In proper sports, the Tour of Dubai is proving rather eventful. Mark Cavendish came 3rd on the opening days racing, having ridden the last 4km with a puncture. Then, on day 3, Andrei Grivko was kicked off the race and fined 200 Swiss Francs for punching Marcel Kittel. Kittel commented: “I guess Grivko had a coffee too much this morning”.

In other news, we find out that Francis Ford Coppola’s wines will be those poured at this year’s Oscars. In classic Hollywood understatement: ‘What seems logical to me is that if anyone’s going to provide wine to the Academy, it ought to be the Coppola family,’ Coppola said. ‘We were one of the earliest of the film people to get into the wine business; we have the most established, broad-based wine business of any film celebrity and, as a family, I imagine we have won as many nominations and wins as any.’  We understand around 2100 bottles will be consumed on the evening, not a bad sale, we thought!

Whilst we’re on the subject of wine, the eagle eyed amongst you will have noticed that we put some dates in the diary for some Cheese & Wine tastings. First up is Thursday 23rd February at 8pm and I couldn’t help wondering if it might make for a suitable gift for Valentine’s Day. £20 per person gets you a seat at the table , cheese, wine and crackers. Surely that’s more fun than a bunch of roses!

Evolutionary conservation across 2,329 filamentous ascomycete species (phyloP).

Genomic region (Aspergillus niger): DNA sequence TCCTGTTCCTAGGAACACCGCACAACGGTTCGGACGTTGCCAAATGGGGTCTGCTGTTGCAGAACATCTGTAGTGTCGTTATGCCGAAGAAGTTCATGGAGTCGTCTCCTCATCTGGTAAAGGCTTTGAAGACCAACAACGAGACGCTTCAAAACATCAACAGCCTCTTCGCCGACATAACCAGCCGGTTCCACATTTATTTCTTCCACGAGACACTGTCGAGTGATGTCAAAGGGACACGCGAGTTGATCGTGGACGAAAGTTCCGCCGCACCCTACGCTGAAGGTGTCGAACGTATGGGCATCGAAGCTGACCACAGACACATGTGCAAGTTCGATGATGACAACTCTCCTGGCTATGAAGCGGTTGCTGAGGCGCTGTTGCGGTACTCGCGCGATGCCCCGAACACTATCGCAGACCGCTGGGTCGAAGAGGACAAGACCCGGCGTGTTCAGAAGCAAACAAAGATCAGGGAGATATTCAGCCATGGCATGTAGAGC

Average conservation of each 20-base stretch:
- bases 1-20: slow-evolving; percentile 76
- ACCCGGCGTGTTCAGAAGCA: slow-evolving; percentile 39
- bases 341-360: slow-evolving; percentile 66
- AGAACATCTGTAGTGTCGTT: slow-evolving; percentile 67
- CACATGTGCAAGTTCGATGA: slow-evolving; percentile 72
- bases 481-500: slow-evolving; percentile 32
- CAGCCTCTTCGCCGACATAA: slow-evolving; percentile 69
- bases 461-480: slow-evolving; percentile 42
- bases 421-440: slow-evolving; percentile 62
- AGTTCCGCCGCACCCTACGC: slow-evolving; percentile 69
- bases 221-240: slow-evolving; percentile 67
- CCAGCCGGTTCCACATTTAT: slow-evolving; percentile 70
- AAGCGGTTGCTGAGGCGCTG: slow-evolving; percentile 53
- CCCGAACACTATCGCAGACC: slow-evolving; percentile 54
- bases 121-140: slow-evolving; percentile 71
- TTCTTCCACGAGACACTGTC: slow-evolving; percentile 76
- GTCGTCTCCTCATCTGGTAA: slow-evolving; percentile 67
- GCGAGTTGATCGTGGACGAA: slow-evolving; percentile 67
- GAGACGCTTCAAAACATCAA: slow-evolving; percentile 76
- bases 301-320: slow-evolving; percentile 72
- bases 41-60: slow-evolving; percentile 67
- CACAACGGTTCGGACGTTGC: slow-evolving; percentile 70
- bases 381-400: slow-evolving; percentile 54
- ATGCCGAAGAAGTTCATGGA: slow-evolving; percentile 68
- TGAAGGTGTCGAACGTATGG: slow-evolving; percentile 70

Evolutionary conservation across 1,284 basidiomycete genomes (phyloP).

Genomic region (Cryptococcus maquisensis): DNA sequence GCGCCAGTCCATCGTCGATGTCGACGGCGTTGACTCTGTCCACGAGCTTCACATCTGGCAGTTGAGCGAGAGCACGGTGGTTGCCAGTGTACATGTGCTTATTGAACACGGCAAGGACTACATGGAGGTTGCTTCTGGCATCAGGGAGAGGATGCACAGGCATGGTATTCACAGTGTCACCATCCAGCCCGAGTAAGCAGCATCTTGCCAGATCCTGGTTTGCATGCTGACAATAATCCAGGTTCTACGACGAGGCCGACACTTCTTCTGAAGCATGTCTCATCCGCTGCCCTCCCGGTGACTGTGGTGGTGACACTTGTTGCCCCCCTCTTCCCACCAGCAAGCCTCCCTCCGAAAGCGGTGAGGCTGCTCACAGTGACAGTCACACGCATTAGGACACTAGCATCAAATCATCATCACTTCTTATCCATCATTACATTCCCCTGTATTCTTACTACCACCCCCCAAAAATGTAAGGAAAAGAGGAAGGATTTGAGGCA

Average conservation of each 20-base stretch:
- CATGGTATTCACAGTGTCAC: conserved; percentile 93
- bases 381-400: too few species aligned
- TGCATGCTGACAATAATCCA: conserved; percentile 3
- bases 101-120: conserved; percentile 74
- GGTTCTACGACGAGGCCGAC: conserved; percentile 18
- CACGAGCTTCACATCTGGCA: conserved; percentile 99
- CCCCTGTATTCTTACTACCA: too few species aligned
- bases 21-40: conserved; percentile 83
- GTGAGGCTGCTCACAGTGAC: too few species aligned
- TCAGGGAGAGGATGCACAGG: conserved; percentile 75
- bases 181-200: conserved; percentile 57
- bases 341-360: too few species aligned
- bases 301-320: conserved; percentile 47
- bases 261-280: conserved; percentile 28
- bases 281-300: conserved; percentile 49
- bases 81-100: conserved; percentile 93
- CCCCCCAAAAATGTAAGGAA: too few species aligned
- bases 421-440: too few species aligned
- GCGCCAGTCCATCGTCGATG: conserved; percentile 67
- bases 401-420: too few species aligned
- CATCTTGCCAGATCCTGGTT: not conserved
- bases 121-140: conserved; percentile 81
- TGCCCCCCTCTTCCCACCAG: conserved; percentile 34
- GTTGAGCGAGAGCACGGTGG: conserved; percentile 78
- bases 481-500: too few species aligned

Whilst we’re on the subject of sweethearts, we couldn’t help but notice that Dame Vera Lynn is celebrating her 100th birthday by releasing a new album. It contains guest appearances by Aled Jones, Alfie Boe and Alexander Armstrong; stories of a follow-up featuring Bruno Mars, Billy Idol and the Bay City Rollers are unconfirmed.

We’ll be raising a glass to Dame Vera this weekend with Handcrafted Gruner Vetliner 2016 by Martin & Anna Arndorfer (£14.49). They are particularly lazy in the winery  and this delicious white wine is made with a real minimum of intervention: unfiltered, unfined, and with a gentle spritz. Fresh, with a real, life-affirming zestiness.

On the red front, we’ll go a little more mainstream with Boekenhoutskloof’s Chocolate Block 2015 (£23.99 or 6 for £120), a rather delightful little number that you may have heard of. This vintage, all of the grapes are from Swartland.

That’s it from us, Dame Vera deposing Pete Tong’s Classic House from the top of the album chart might be fun.

We’ll meet again!

January Sale, Wine and Cheese Tastings

Friday, January 27th, 2017

Fellow Wine Lovers,

A cold week, a foggy week and generally a week worth forgetting – a typical late January week if we’re honest with ourselves – and a week filled with comings and goings:

  • Mr Trump arrived demure and understated as ever, whilst Obama slipped out through the back door and giddily ran for the hills.
  • Zoe and Chris, from The Cake Parlour, finally made good on all their threats and shipped off back to Australia, just in time for Australia Day and 24 degrees in the shade – can’t imagine why they’d want to leave! The new owners of the Parlour seem very nice though, so I’m sure business will rock on.